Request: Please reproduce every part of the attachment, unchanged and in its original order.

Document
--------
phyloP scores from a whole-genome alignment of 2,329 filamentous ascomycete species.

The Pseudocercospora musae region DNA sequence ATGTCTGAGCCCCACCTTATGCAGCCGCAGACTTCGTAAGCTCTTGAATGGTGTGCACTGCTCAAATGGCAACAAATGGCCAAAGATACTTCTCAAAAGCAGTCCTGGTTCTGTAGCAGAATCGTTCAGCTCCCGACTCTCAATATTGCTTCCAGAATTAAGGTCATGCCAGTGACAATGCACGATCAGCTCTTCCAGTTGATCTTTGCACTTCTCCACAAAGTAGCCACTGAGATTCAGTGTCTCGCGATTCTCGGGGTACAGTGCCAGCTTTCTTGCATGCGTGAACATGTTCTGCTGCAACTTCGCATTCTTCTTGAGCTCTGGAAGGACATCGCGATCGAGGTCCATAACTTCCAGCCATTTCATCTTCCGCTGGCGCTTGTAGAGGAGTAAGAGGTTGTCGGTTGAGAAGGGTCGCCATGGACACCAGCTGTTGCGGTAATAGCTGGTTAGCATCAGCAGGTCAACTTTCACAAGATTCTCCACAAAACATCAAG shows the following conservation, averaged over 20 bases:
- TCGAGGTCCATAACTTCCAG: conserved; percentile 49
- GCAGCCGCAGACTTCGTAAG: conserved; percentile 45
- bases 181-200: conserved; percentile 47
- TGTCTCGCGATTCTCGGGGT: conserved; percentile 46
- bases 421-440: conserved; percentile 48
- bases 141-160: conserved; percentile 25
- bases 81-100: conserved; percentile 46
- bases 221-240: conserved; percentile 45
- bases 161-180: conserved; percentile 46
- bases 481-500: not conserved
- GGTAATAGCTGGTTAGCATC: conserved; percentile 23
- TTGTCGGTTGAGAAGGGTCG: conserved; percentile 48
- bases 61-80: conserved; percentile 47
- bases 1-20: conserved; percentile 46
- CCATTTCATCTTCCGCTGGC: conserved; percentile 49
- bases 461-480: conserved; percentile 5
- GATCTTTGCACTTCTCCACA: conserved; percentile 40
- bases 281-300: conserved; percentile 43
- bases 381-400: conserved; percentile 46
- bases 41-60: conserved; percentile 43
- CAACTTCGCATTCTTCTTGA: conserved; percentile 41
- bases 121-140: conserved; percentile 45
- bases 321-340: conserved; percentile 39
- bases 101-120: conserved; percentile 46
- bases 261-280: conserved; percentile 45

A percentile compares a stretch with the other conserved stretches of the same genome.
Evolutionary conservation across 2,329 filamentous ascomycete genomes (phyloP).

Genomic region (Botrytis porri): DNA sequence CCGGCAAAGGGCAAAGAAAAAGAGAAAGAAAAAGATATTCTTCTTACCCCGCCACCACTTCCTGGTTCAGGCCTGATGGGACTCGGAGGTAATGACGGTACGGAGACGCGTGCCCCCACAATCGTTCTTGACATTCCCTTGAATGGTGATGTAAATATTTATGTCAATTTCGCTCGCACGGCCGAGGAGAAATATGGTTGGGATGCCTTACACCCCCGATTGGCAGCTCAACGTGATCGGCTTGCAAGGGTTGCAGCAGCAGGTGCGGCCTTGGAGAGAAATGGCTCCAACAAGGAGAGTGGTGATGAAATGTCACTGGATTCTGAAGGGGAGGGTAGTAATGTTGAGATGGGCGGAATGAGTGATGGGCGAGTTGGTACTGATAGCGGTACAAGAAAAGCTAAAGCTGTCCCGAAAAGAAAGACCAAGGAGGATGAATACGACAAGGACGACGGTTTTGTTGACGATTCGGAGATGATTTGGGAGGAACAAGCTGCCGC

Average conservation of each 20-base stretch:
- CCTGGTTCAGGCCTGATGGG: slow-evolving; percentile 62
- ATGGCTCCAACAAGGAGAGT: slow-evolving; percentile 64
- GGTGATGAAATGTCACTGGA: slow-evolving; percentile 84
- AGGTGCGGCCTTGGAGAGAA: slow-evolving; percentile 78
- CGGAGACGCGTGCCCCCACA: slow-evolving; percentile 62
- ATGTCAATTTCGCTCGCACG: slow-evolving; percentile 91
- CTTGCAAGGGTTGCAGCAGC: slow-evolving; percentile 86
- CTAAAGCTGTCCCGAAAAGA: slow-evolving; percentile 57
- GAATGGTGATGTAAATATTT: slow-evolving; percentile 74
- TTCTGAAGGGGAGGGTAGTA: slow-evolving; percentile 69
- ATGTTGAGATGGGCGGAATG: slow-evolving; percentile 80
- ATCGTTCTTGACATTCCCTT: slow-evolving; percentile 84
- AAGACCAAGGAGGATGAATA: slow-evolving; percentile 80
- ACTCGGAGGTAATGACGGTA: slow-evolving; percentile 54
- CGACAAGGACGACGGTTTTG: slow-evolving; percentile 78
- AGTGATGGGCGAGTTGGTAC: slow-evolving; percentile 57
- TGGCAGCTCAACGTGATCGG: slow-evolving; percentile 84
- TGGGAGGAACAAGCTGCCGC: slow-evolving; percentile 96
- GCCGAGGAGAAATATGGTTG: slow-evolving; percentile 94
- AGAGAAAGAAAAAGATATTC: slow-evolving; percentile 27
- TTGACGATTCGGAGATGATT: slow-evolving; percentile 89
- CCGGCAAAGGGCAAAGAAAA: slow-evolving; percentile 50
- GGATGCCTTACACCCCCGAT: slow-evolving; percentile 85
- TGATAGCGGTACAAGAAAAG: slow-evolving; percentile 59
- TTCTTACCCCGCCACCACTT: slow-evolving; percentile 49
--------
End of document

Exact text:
phyloP scores from a whole-genome alignment of 2,329 filamentous ascomycete species.

The Pseudocercospora musae region DNA sequence ATGTCTGAGCCCCACCTTATGCAGCCGCAGACTTCGTAAGCTCTTGAATGGTGTGCACTGCTCAAATGGCAACAAATGGCCAAAGATACTTCTCAAAAGCAGTCCTGGTTCTGTAGCAGAATCGTTCAGCTCCCGACTCTCAATATTGCTTCCAGAATTAAGGTCATGCCAGTGACAATGCACGATCAGCTCTTCCAGTTGATCTTTGCACTTCTCCACAAAGTAGCCACTGAGATTCAGTGTCTCGCGATTCTCGGGGTACAGTGCCAGCTTTCTTGCATGCGTGAACATGTTCTGCTGCAACTTCGCATTCTTCTTGAGCTCTGGAAGGACATCGCGATCGAGGTCCATAACTTCCAGCCATTTCATCTTCCGCTGGCGCTTGTAGAGGAGTAAGAGGTTGTCGGTTGAGAAGGGTCGCCATGGACACCAGCTGTTGCGGTAATAGCTGGTTAGCATCAGCAGGTCAACTTTCACAAGATTCTCCACAAAACATCAAG shows the following conservation, averaged over 20 bases:
- TCGAGGTCCATAACTTCCAG: conserved; percentile 49
- GCAGCCGCAGACTTCGTAAG: conserved; percentile 45
- bases 181-200: conserved; percentile 47
- TGTCTCGCGATTCTCGGGGT: conserved; percentile 46
- bases 421-440: conserved; percentile 48
- bases 141-160: conserved; percentile 25
- bases 81-100: conserved; percentile 46
- bases 221-240: conserved; percentile 45
- bases 161-180: conserved; percentile 46
- bases 481-500: not conserved
- GGTAATAGCTGGTTAGCATC: conserved; percentile 23
- TTGTCGGTTGAGAAGGGTCG: conserved; percentile 48
- bases 61-80: conserved; percentile 47
- bases 1-20: conserved; percentile 46
- CCATTTCATCTTCCGCTGGC: conserved; percentile 49
- bases 461-480: conserved; percentile 5
- GATCTTTGCACTTCTCCACA: conserved; percentile 40
- bases 281-300: conserved; percentile 43
- bases 381-400: conserved; percentile 46
- bases 41-60: conserved; percentile 43
- CAACTTCGCATTCTTCTTGA: conserved; percentile 41
- bases 121-140: conserved; percentile 45
- bases 321-340: conserved; percentile 39
- bases 101-120: conserved; percentile 46
- bases 261-280: conserved; percentile 45

A percentile compares a stretch with the other conserved stretches of the same genome.
Evolutionary conservation across 2,329 filamentous ascomycete genomes (phyloP).

Genomic region (Botrytis porri): DNA sequence CCGGCAAAGGGCAAAGAAAAAGAGAAAGAAAAAGATATTCTTCTTACCCCGCCACCACTTCCTGGTTCAGGCCTGATGGGACTCGGAGGTAATGACGGTACGGAGACGCGTGCCCCCACAATCGTTCTTGACATTCCCTTGAATGGTGATGTAAATATTTATGTCAATTTCGCTCGCACGGCCGAGGAGAAATATGGTTGGGATGCCTTACACCCCCGATTGGCAGCTCAACGTGATCGGCTTGCAAGGGTTGCAGCAGCAGGTGCGGCCTTGGAGAGAAATGGCTCCAACAAGGAGAGTGGTGATGAAATGTCACTGGATTCTGAAGGGGAGGGTAGTAATGTTGAGATGGGCGGAATGAGTGATGGGCGAGTTGGTACTGATAGCGGTACAAGAAAAGCTAAAGCTGTCCCGAAAAGAAAGACCAAGGAGGATGAATACGACAAGGACGACGGTTTTGTTGACGATTCGGAGATGATTTGGGAGGAACAAGCTGCCGC

Average conservation of each 20-base stretch:
- CCTGGTTCAGGCCTGATGGG: slow-evolving; percentile 62
- ATGGCTCCAACAAGGAGAGT: slow-evolving; percentile 64
- GGTGATGAAATGTCACTGGA: slow-evolving; percentile 84
- AGGTGCGGCCTTGGAGAGAA: slow-evolving; percentile 78
- CGGAGACGCGTGCCCCCACA: slow-evolving; percentile 62
- ATGTCAATTTCGCTCGCACG: slow-evolving; percentile 91
- CTTGCAAGGGTTGCAGCAGC: slow-evolving; percentile 86
- CTAAAGCTGTCCCGAAAAGA: slow-evolving; percentile 57
- GAATGGTGATGTAAATATTT: slow-evolving; percentile 74
- TTCTGAAGGGGAGGGTAGTA: slow-evolving; percentile 69
- ATGTTGAGATGGGCGGAATG: slow-evolving; percentile 80
- ATCGTTCTTGACATTCCCTT: slow-evolving; percentile 84
- AAGACCAAGGAGGATGAATA: slow-evolving; percentile 80
- ACTCGGAGGTAATGACGGTA: slow-evolving; percentile 54
- CGACAAGGACGACGGTTTTG: slow-evolving; percentile 78
- AGTGATGGGCGAGTTGGTAC: slow-evolving; percentile 57
- TGGCAGCTCAACGTGATCGG: slow-evolving; percentile 84
- TGGGAGGAACAAGCTGCCGC: slow-evolving; percentile 96
- GCCGAGGAGAAATATGGTTG: slow-evolving; percentile 94
- AGAGAAAGAAAAAGATATTC: slow-evolving; percentile 27
- TTGACGATTCGGAGATGATT: slow-evolving; percentile 89
- CCGGCAAAGGGCAAAGAAAA: slow-evolving; percentile 50
- GGATGCCTTACACCCCCGAT: slow-evolving; percentile 85
- TGATAGCGGTACAAGAAAAG: slow-evolving; percentile 59
- TTCTTACCCCGCCACCACTT: slow-evolving; percentile 49